On screen chemistry with Jonathan Hare

Man's head replaced by cloud

Source: Frankie’s/Shutterstock

In the film Eternal Sunshine of the Spotless Mind, Joel (Jim Carrey) is very hurt when his girlfriend Clementine leaves him. He is astonished and depressed when he learns that she actually underwent medical treatment on her brain to remove memories of him! This film is definitely in the science fiction genre. For example, the medical apparatus used to remove the memories looks like it came straight from a fantasy comic strip. Putting the weird machine aside, is there any modern scientific basis for the concept of the film; is it possible to remove troublesome memories using science and technology?

There is currently a lot of research taking place to try and develop treatments for people with post traumatic stress disorder, phobias and even addictions. Soldiers coming back from wars and car crash victims can take years, sometimes decades, to recover from ordeals they have experienced. Some never make a full recovery.

Recent research claims that the beta blocker blood pressure drug propranolol modifies the way memories are retrieved and re-stored in the brain. This provides a way in which problem memories, and our reaction to them, may be tackled. A very simplistic explanation is that ‘remembering’ is at least a two step process. Firstly, a stimulus causes the memories to be replayed (with much of the discomfort associated with the original trauma). In the next step, these memories are re-stored back in the memory. This means that going over memories again and again effectively enhances the very memories you might wish to forget.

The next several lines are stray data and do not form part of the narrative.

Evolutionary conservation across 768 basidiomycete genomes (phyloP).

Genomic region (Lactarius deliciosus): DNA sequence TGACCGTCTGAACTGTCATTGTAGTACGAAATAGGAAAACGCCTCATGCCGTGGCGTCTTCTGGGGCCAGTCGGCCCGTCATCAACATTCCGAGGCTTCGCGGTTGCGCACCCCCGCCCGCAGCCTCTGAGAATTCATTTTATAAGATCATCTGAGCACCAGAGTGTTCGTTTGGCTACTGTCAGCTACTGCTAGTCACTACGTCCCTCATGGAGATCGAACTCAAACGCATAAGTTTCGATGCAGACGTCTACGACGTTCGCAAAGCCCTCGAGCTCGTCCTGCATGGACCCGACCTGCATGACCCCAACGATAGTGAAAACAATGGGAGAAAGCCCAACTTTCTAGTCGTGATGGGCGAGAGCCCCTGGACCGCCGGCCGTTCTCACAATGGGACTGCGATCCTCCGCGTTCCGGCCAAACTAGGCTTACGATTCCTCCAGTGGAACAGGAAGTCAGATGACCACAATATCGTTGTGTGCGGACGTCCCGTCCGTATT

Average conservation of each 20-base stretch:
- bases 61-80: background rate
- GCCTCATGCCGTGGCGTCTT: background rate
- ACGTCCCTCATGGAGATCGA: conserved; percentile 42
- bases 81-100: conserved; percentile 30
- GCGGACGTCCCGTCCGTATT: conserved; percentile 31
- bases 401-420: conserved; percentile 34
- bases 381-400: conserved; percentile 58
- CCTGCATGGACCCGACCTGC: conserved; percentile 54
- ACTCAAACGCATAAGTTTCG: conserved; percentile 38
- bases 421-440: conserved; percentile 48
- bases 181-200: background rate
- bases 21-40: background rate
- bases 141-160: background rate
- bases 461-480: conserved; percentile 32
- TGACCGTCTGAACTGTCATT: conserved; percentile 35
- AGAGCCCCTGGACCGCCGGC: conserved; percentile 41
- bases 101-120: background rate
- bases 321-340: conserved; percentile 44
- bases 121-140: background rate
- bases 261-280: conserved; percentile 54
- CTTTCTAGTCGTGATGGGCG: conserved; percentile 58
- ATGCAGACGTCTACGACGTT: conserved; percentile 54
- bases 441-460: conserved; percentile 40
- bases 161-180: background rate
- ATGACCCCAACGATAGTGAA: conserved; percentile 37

Taking propranolol, while being stimulated to remember certain memories, apparently reduces the effectiveness of the second part of this process. In other words, the memory cells associated with the traumatic memories behave normally (ie you ‘remember’) but the drug stops the same memories from being replaced (you don’t keep remembering). Propranolol probably temporarily effects neurone communication between memory cells that facilitate the memory re-storage.

The researchers claim that the memory cells are not damaged by the drug. Propranolol seems to target the cells in the part of the brain called the amygdala often associated with emotional memories. The treatment may not mean you actually forget the trauma but that you ‘forget’ the emotional response that ultimately causes so much pain and suffering. With a skilful combination of drugs and special mental exercises, (to select the correct parts of the memory to be modified) the researchers claim that it may be possible to tackle long term reactions to trauma.

With this current research in mind, this film plot could, in fact, be plausible.

Originally published in InfoChem